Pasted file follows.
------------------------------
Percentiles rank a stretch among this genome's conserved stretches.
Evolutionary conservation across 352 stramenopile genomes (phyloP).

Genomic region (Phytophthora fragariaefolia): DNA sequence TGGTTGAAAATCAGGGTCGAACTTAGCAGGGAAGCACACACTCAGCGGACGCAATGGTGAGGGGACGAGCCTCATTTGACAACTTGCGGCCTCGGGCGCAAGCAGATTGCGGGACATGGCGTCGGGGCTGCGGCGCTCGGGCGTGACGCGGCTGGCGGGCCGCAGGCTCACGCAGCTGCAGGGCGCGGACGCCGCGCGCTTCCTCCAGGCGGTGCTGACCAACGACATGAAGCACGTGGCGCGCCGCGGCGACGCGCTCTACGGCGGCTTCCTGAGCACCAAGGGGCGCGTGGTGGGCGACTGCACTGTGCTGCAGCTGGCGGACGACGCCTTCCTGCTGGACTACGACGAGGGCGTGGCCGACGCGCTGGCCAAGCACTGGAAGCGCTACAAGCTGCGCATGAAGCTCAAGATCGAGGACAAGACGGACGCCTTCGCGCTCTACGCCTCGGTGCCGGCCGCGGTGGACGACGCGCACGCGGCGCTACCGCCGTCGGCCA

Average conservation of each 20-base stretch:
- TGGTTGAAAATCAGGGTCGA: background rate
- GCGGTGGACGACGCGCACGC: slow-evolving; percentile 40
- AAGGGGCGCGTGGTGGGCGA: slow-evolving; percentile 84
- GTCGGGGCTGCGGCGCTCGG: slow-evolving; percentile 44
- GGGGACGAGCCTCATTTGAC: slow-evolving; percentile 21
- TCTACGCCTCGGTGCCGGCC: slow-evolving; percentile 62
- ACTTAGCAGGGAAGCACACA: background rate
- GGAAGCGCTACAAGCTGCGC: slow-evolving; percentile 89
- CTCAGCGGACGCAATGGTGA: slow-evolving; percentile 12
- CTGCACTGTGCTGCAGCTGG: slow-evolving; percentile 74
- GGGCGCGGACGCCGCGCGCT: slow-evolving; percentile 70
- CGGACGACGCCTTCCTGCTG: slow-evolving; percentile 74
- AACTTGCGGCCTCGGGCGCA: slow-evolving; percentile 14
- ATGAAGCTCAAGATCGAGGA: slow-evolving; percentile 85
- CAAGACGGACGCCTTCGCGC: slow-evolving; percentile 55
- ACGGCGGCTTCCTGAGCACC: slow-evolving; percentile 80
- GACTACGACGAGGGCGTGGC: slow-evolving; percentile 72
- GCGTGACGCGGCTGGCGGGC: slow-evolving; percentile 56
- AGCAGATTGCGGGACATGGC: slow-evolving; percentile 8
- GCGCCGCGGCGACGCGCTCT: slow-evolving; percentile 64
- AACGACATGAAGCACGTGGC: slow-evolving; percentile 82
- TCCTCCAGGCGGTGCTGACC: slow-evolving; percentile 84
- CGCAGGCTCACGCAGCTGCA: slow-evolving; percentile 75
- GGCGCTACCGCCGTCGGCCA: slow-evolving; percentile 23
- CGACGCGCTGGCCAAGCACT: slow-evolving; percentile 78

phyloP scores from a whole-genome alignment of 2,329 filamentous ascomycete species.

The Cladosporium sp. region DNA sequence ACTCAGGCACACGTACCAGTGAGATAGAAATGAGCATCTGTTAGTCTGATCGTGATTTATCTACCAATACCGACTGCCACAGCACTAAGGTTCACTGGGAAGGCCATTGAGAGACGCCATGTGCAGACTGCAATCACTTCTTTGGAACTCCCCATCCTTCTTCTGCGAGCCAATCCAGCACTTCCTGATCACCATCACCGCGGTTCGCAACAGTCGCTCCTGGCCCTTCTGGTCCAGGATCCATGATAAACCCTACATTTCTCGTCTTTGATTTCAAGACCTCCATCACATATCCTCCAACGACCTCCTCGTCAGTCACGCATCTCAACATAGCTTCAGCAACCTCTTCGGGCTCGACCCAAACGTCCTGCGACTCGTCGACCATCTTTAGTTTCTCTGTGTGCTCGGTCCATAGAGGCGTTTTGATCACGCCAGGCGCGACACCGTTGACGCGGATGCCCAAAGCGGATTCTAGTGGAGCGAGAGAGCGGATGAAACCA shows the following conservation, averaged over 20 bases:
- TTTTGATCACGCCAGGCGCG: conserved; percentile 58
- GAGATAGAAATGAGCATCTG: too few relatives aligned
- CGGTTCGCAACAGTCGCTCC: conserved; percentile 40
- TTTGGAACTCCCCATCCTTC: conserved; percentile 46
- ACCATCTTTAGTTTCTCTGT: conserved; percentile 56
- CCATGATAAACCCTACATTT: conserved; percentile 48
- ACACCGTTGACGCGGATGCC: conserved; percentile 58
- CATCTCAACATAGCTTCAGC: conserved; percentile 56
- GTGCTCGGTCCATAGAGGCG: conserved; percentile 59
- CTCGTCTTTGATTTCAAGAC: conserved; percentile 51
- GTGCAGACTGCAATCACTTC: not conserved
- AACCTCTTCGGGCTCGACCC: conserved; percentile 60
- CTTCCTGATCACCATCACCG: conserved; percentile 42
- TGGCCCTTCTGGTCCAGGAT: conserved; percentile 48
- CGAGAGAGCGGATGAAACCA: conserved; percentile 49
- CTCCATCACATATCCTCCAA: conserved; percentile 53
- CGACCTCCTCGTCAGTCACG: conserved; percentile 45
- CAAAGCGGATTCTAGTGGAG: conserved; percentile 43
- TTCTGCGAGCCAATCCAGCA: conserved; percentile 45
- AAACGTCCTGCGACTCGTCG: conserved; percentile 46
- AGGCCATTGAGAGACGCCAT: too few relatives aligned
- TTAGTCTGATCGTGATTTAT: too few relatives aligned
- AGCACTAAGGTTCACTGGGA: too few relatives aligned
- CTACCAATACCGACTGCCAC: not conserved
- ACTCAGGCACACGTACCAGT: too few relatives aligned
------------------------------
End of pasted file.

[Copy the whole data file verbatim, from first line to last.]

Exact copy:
Percentiles rank a stretch among this genome's conserved stretches.
Evolutionary conservation across 352 stramenopile genomes (phyloP).

Genomic region (Phytophthora fragariaefolia): DNA sequence TGGTTGAAAATCAGGGTCGAACTTAGCAGGGAAGCACACACTCAGCGGACGCAATGGTGAGGGGACGAGCCTCATTTGACAACTTGCGGCCTCGGGCGCAAGCAGATTGCGGGACATGGCGTCGGGGCTGCGGCGCTCGGGCGTGACGCGGCTGGCGGGCCGCAGGCTCACGCAGCTGCAGGGCGCGGACGCCGCGCGCTTCCTCCAGGCGGTGCTGACCAACGACATGAAGCACGTGGCGCGCCGCGGCGACGCGCTCTACGGCGGCTTCCTGAGCACCAAGGGGCGCGTGGTGGGCGACTGCACTGTGCTGCAGCTGGCGGACGACGCCTTCCTGCTGGACTACGACGAGGGCGTGGCCGACGCGCTGGCCAAGCACTGGAAGCGCTACAAGCTGCGCATGAAGCTCAAGATCGAGGACAAGACGGACGCCTTCGCGCTCTACGCCTCGGTGCCGGCCGCGGTGGACGACGCGCACGCGGCGCTACCGCCGTCGGCCA

Average conservation of each 20-base stretch:
- TGGTTGAAAATCAGGGTCGA: background rate
- GCGGTGGACGACGCGCACGC: slow-evolving; percentile 40
- AAGGGGCGCGTGGTGGGCGA: slow-evolving; percentile 84
- GTCGGGGCTGCGGCGCTCGG: slow-evolving; percentile 44
- GGGGACGAGCCTCATTTGAC: slow-evolving; percentile 21
- TCTACGCCTCGGTGCCGGCC: slow-evolving; percentile 62
- ACTTAGCAGGGAAGCACACA: background rate
- GGAAGCGCTACAAGCTGCGC: slow-evolving; percentile 89
- CTCAGCGGACGCAATGGTGA: slow-evolving; percentile 12
- CTGCACTGTGCTGCAGCTGG: slow-evolving; percentile 74
- GGGCGCGGACGCCGCGCGCT: slow-evolving; percentile 70
- CGGACGACGCCTTCCTGCTG: slow-evolving; percentile 74
- AACTTGCGGCCTCGGGCGCA: slow-evolving; percentile 14
- ATGAAGCTCAAGATCGAGGA: slow-evolving; percentile 85
- CAAGACGGACGCCTTCGCGC: slow-evolving; percentile 55
- ACGGCGGCTTCCTGAGCACC: slow-evolving; percentile 80
- GACTACGACGAGGGCGTGGC: slow-evolving; percentile 72
- GCGTGACGCGGCTGGCGGGC: slow-evolving; percentile 56
- AGCAGATTGCGGGACATGGC: slow-evolving; percentile 8
- GCGCCGCGGCGACGCGCTCT: slow-evolving; percentile 64
- AACGACATGAAGCACGTGGC: slow-evolving; percentile 82
- TCCTCCAGGCGGTGCTGACC: slow-evolving; percentile 84
- CGCAGGCTCACGCAGCTGCA: slow-evolving; percentile 75
- GGCGCTACCGCCGTCGGCCA: slow-evolving; percentile 23
- CGACGCGCTGGCCAAGCACT: slow-evolving; percentile 78

phyloP scores from a whole-genome alignment of 2,329 filamentous ascomycete species.

The Cladosporium sp. region DNA sequence ACTCAGGCACACGTACCAGTGAGATAGAAATGAGCATCTGTTAGTCTGATCGTGATTTATCTACCAATACCGACTGCCACAGCACTAAGGTTCACTGGGAAGGCCATTGAGAGACGCCATGTGCAGACTGCAATCACTTCTTTGGAACTCCCCATCCTTCTTCTGCGAGCCAATCCAGCACTTCCTGATCACCATCACCGCGGTTCGCAACAGTCGCTCCTGGCCCTTCTGGTCCAGGATCCATGATAAACCCTACATTTCTCGTCTTTGATTTCAAGACCTCCATCACATATCCTCCAACGACCTCCTCGTCAGTCACGCATCTCAACATAGCTTCAGCAACCTCTTCGGGCTCGACCCAAACGTCCTGCGACTCGTCGACCATCTTTAGTTTCTCTGTGTGCTCGGTCCATAGAGGCGTTTTGATCACGCCAGGCGCGACACCGTTGACGCGGATGCCCAAAGCGGATTCTAGTGGAGCGAGAGAGCGGATGAAACCA shows the following conservation, averaged over 20 bases:
- TTTTGATCACGCCAGGCGCG: conserved; percentile 58
- GAGATAGAAATGAGCATCTG: too few relatives aligned
- CGGTTCGCAACAGTCGCTCC: conserved; percentile 40
- TTTGGAACTCCCCATCCTTC: conserved; percentile 46
- ACCATCTTTAGTTTCTCTGT: conserved; percentile 56
- CCATGATAAACCCTACATTT: conserved; percentile 48
- ACACCGTTGACGCGGATGCC: conserved; percentile 58
- CATCTCAACATAGCTTCAGC: conserved; percentile 56
- GTGCTCGGTCCATAGAGGCG: conserved; percentile 59
- CTCGTCTTTGATTTCAAGAC: conserved; percentile 51
- GTGCAGACTGCAATCACTTC: not conserved
- AACCTCTTCGGGCTCGACCC: conserved; percentile 60
- CTTCCTGATCACCATCACCG: conserved; percentile 42
- TGGCCCTTCTGGTCCAGGAT: conserved; percentile 48
- CGAGAGAGCGGATGAAACCA: conserved; percentile 49
- CTCCATCACATATCCTCCAA: conserved; percentile 53
- CGACCTCCTCGTCAGTCACG: conserved; percentile 45
- CAAAGCGGATTCTAGTGGAG: conserved; percentile 43
- TTCTGCGAGCCAATCCAGCA: conserved; percentile 45
- AAACGTCCTGCGACTCGTCG: conserved; percentile 46
- AGGCCATTGAGAGACGCCAT: too few relatives aligned
- TTAGTCTGATCGTGATTTAT: too few relatives aligned
- AGCACTAAGGTTCACTGGGA: too few relatives aligned
- CTACCAATACCGACTGCCAC: not conserved
- ACTCAGGCACACGTACCAGT: too few relatives aligned